Photo by Omar Marques/SOPA Images/LightRocket via Getty Images

By Jessica Wee

Less than a month being elected as the Prime Minister, Liz Truss has gone through an atomic start! Let’s look at the timeline:

6 Sept 2022 : Liz Truss sworn in as PM
7 Sept 2022: Sacked Treasury’s permanent secretary, Sir Tom Scholar
8 Sept 2022: Queen Elizabeth II died
19 Sept 2022: End of the 10-day national mourning for Queen Elizabeth II
23 Sept 2022: Chancellor of the Exchequer- Kwasi Kwarteng, announced a mini budget which included GBP45bil in unfunded tax cuts
26 Sept 2022: GBP fell to 1.03 vs USD
28 Sept 2022: Bank of England triggered an emergency GBP65bil bond buying program to stabilize the UK markets
29 Sept 2022: YouGov poll finds the Tories have plunged in popularity, Labour takes 33 points lead
30 Sept 2022: Liz Truss suffered 8 bruising local radio station interviews which resulted in radio silence upon grilling by the presenters
2 Oct 2022: Liz Truss stands by her tax cut plan

What happened after the mini-budget announcement?
1. Bond market- The British bond market went into a whirlwind. The yields (cost of borrowing for the issuer) on 10-year UK government bonds surged after Chancellor Kwarteng’s announcement, rising to 4.3% to 3.5% before stabilizing at 4.05% after BoE’s intervention. Rising bond yields means investors are less willing to buy the bond papers.

2. Stock market – FTSE 100 index fell 232 points

3. GBP as a currency – GBP fell to a record low of 1.03 (from 1.12) vs USD on Monday (26 Sept) after the mini-budget announcement.

3. Impact on lenders – banks had withdrawn 1,621 mortgage products from the market following the uncertainty over the future trajectory of base rates and lack of faith in the Truss government’s plan.

4. Popularity votes – Labour party gained a 33 point lead according to YouGov. This is the largest poll lead held by a political party since the late 1990s.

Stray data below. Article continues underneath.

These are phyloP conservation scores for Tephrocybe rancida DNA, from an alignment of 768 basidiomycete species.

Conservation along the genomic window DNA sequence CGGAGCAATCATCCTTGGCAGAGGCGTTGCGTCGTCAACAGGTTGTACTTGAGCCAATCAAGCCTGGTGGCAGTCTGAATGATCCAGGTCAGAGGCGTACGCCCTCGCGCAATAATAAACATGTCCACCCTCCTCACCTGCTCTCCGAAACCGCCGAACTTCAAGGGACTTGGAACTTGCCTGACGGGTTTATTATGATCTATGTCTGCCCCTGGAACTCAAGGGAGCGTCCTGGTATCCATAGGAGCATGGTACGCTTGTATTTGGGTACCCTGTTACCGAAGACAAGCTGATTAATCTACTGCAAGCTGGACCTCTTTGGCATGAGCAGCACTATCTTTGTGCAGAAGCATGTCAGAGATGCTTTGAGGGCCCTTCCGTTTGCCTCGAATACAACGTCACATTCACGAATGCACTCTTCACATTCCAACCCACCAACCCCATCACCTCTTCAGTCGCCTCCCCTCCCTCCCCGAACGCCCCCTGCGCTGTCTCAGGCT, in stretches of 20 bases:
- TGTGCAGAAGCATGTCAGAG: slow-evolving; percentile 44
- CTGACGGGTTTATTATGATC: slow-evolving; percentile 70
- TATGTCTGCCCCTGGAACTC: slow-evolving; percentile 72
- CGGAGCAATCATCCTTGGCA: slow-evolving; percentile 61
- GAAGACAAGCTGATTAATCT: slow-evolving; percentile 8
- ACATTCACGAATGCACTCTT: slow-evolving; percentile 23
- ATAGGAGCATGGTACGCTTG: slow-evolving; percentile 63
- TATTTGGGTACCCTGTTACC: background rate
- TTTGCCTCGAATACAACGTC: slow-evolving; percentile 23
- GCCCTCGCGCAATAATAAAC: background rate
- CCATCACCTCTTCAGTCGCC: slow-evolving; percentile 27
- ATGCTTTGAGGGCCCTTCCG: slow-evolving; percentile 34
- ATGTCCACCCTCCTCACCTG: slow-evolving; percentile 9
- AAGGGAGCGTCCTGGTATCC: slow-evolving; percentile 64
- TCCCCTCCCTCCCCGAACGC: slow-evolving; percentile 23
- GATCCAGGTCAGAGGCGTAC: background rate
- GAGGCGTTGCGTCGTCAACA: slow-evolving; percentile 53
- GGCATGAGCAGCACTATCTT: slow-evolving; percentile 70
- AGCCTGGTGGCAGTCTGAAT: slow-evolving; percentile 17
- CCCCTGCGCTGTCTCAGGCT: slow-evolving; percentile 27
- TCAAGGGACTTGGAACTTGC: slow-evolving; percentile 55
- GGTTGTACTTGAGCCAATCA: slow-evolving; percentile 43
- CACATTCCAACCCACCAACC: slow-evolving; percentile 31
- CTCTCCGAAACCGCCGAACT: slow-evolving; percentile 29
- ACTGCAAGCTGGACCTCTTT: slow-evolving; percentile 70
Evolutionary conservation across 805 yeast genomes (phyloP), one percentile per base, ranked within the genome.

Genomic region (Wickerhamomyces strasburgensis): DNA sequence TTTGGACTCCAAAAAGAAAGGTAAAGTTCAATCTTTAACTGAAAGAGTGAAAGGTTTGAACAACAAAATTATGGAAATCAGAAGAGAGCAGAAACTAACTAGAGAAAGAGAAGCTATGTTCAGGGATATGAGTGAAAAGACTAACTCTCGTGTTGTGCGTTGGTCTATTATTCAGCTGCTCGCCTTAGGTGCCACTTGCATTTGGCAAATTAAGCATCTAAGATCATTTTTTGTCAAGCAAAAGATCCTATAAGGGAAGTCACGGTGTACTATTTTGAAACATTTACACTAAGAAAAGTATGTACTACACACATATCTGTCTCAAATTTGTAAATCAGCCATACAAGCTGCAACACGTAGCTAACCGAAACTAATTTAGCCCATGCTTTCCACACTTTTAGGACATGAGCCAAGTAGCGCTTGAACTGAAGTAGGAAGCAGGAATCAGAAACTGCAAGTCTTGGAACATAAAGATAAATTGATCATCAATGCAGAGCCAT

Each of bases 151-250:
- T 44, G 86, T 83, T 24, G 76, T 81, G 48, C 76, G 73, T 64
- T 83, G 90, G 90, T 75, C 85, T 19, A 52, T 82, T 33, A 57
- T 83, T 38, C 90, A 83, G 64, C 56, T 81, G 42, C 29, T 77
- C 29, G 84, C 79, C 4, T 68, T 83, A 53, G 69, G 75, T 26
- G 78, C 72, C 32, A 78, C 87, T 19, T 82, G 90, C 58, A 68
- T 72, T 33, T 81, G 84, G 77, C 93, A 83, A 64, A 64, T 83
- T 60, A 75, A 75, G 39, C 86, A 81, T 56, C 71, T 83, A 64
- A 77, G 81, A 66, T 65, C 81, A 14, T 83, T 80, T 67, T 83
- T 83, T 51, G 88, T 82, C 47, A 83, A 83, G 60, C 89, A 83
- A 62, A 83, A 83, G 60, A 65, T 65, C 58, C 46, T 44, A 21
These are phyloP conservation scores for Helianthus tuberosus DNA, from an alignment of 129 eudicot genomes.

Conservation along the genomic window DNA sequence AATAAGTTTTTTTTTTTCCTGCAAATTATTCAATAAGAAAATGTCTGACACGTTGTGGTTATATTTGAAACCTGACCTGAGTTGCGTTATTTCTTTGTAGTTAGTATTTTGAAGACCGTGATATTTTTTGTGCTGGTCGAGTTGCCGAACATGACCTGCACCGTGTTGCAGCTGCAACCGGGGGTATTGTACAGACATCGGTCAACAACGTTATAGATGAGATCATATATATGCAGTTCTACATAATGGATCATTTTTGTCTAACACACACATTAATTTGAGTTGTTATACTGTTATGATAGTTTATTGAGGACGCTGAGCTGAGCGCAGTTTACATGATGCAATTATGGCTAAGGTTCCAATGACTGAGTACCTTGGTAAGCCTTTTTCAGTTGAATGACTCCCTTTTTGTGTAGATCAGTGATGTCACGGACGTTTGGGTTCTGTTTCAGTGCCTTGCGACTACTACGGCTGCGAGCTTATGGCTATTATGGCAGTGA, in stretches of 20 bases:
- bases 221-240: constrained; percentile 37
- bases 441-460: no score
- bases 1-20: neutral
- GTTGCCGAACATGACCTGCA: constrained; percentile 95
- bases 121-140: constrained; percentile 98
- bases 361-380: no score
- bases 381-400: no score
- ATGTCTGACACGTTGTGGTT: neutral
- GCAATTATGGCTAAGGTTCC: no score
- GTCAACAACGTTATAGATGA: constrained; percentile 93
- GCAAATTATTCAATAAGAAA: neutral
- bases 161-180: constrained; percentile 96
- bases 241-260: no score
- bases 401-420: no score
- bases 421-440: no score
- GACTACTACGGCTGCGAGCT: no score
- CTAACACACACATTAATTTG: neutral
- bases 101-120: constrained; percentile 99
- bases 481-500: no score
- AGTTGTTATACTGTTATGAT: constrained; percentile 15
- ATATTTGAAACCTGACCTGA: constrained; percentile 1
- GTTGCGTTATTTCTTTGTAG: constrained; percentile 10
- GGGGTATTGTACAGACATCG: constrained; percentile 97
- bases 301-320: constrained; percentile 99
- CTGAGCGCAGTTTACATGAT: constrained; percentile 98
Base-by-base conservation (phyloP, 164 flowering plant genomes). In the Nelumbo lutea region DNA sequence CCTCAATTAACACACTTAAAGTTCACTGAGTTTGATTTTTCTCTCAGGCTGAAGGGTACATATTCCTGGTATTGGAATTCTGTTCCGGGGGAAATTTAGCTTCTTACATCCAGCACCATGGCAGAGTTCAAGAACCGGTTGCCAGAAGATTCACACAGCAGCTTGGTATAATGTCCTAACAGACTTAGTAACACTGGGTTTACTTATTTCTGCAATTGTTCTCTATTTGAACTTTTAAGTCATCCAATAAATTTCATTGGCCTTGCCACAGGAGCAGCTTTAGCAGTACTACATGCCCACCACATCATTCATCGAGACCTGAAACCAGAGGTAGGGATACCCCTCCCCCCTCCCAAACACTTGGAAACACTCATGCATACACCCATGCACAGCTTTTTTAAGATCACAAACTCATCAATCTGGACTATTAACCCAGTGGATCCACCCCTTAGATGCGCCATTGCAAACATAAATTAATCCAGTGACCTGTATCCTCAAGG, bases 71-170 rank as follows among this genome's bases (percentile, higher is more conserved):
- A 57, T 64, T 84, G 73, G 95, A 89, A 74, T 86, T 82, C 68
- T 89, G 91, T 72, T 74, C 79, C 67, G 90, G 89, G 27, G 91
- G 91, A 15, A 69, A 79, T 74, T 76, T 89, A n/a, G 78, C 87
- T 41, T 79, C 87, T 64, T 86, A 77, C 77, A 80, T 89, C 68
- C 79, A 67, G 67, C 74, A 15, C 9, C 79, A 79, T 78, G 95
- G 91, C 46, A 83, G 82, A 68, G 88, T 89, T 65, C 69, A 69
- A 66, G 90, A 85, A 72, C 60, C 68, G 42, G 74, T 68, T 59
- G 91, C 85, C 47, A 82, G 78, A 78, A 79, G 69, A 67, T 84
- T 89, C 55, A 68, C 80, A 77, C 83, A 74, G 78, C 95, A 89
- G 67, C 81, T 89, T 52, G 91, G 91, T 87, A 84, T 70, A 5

What is the outlook for GBP and the UK market?

The currency outlook is still extremely volatile and it is unlikely to recover while the government’s unfunded tax plans are still on the table. Stay tuned for the full and detailed budget will be announced on 23 Nov 2022.

GBP weakness against the USD will continue to lurk for some time and this will exacerbate the cost-of-living crisis. Therefore, expect to see further interest rate hikes as a response. Be prepared for a potentially deep and severe recession in the UK.

What should investors with GBP exposure do?
We discussed about the importance of asset allocation in (Building an Ideal Investment Portfolio – My Money Insights)
With a fully diversified portfolio, big moves in currencies will hurt less. Hence, having investments in overseas companies or funds as well as in the UK, can make a significant difference in the long run.
Investors could also use a weak GBP as an opportunity to buy assets that would otherwise cost more. Similarly, UK investors will see the valuations of their assets remain at depressed levels, which could force them to sell if more attractive buying opportunities arise elsewhere.

A weak GBP has also benefited UK exporting stocks like Diageo and Coca-Cola by making their offerings more competitive (although higher inflation will hurt profit margin).
On equities – avoid housing, domestically-focused banks and consumer discretionary stocks that are likely to be among the worst hit.

When more signs of certainty emerge that inflation in the US is peaking, American interest rate expectations and the dollar could quite easily move into reverse. Ultimately, the Federal Reserve will be limited in the extent to which it can raise interest rates if it wishes to avoid causing a recession.

The same could happen in the event we see a receding of the geopolitical tensions that have added to the dollar’s strength.

As the GBP has fallen sharply against the dollar this year, it could rise should expectations change. In any event, your portfolios that have a broad set of currency exposures should stand to be less affected by movements in the GBP.

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